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March 3, 2016
Richard E. Engler Presents TSCA And The Cellulosic Revolution At ABLC2016

On February 18, 2016, Richard E. Engler, Ph.D., Senior Chemist at Bergeson & Campbell, P.C. (B&C®), presented at Cellulosic Fuels: First Commercials and Beyond, a session at the Advanced Bioeconomy Leadership Conference 2016 (ABLC2016).  Dr. Engler’s presentation, “TSCA and the Cellulosic Revolution,” covered Toxic Substances Control Act (TSCA) nomenclature, inventory, and model manufacturing process issues for cellulosic products.  The presentation discussed the differences in nomenclature between Class I and Class II substances on the TSCA Inventory, and what regulatory responsibilities are triggered by different uses of substances.  While cellulose is a naturally occurring substance, it is only automatically included on the Inventory if it is unprocessed or if it is processed using only a few narrowly defined methods that specifically exclude chemical modifications.  This definition results in chemical notification requirements that may not be anticipated by companies unfamiliar with TSCA.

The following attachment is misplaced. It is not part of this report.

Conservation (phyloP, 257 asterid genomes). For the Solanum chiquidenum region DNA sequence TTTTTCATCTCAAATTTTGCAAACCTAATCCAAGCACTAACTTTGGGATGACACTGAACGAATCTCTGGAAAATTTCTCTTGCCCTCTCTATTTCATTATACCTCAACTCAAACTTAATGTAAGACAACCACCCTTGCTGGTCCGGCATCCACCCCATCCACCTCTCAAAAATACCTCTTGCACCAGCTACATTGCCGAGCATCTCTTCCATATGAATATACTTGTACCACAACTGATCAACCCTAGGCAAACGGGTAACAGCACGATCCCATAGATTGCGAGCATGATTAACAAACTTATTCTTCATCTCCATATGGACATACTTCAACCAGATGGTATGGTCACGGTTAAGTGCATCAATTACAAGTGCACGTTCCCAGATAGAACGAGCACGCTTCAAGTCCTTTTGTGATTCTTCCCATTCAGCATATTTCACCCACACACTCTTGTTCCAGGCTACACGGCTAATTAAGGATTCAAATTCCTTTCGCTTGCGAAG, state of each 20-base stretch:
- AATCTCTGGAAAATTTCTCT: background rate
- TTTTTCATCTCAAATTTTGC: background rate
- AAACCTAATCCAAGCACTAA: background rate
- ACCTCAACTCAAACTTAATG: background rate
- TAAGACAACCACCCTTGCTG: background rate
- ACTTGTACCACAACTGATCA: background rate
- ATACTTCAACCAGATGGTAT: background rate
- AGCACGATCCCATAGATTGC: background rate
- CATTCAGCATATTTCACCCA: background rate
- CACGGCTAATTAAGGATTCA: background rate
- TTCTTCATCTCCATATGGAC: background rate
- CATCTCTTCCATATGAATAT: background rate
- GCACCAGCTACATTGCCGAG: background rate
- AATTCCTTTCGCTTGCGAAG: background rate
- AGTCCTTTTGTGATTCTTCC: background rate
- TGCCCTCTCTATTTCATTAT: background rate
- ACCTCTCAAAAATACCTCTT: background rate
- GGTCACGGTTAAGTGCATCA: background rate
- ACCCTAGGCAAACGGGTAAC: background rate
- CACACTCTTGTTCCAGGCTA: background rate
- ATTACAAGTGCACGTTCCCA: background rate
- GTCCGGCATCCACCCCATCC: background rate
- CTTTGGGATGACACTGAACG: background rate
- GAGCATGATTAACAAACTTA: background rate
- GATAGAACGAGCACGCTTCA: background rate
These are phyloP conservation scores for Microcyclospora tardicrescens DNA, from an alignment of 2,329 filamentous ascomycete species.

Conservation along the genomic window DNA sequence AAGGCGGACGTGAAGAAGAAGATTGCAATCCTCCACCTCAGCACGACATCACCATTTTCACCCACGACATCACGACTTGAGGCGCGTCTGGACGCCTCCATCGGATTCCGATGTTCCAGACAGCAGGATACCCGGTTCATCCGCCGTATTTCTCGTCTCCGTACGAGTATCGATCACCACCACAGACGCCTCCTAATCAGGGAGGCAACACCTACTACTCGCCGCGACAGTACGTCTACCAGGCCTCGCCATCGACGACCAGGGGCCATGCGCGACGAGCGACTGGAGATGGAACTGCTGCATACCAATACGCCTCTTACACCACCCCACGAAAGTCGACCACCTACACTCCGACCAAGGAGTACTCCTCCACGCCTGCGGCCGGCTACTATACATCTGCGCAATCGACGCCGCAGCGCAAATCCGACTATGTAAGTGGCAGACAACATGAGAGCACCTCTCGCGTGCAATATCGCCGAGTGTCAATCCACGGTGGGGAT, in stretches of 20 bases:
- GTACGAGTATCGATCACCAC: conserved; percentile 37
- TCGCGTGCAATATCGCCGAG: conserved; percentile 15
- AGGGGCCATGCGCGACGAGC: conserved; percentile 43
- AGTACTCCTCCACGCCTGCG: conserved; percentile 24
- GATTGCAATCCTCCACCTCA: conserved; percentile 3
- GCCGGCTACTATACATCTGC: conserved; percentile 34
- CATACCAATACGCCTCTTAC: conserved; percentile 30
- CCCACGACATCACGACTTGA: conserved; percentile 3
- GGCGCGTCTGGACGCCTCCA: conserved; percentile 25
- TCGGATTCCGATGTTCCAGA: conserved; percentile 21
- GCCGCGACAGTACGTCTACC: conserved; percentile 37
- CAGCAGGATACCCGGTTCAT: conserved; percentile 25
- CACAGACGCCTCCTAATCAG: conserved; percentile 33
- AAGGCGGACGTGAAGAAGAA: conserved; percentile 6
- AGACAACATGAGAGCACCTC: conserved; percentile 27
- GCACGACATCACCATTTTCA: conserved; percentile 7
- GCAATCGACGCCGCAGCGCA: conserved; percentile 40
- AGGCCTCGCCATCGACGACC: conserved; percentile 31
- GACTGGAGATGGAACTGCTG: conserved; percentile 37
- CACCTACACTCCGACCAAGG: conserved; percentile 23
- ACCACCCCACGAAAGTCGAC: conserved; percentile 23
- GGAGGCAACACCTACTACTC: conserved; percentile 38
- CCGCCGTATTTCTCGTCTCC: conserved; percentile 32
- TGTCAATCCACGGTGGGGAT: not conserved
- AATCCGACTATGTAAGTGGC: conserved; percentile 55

Dr. Engler fielded several questions from session attendees during the Q&A period.  In response to a question regarding whether biobased fuel and chemicals produced in Europe, China, or Brazil would face regulatory requirements similar to TSCA, Dr. Engler confirmed that many substances would be regulated by the European Union’s (EU) Registration, Evaluation, Authorization and Restriction of Chemicals (REACH) regulation, by Decrees Number 7 and Number 591 in China, and by similar but less well-defined programs in Brazil.  He also stated that B&C affiliate The Acta Group (Acta®) offers expert guidance for companies doing business in Europe, Asia, and South America.

Dr. Engler was also asked if a mixture made of substances, all of which can be found on the TSCA Inventory, would be subject to a new listing on the Inventory.  He responded that a mixture of TSCA-listed substances would not be subject to additional reporting requirements, but that many biobased substances are of more variable composition, and would be considered unknown or variable composition, complex reaction products and biological materials (UVCB).  He advised companies to get some expert help in identifying the correct identity of their products and processes.

 For more information or to request copies of the presentation materials, please contact rengler@lawbc.com.


 
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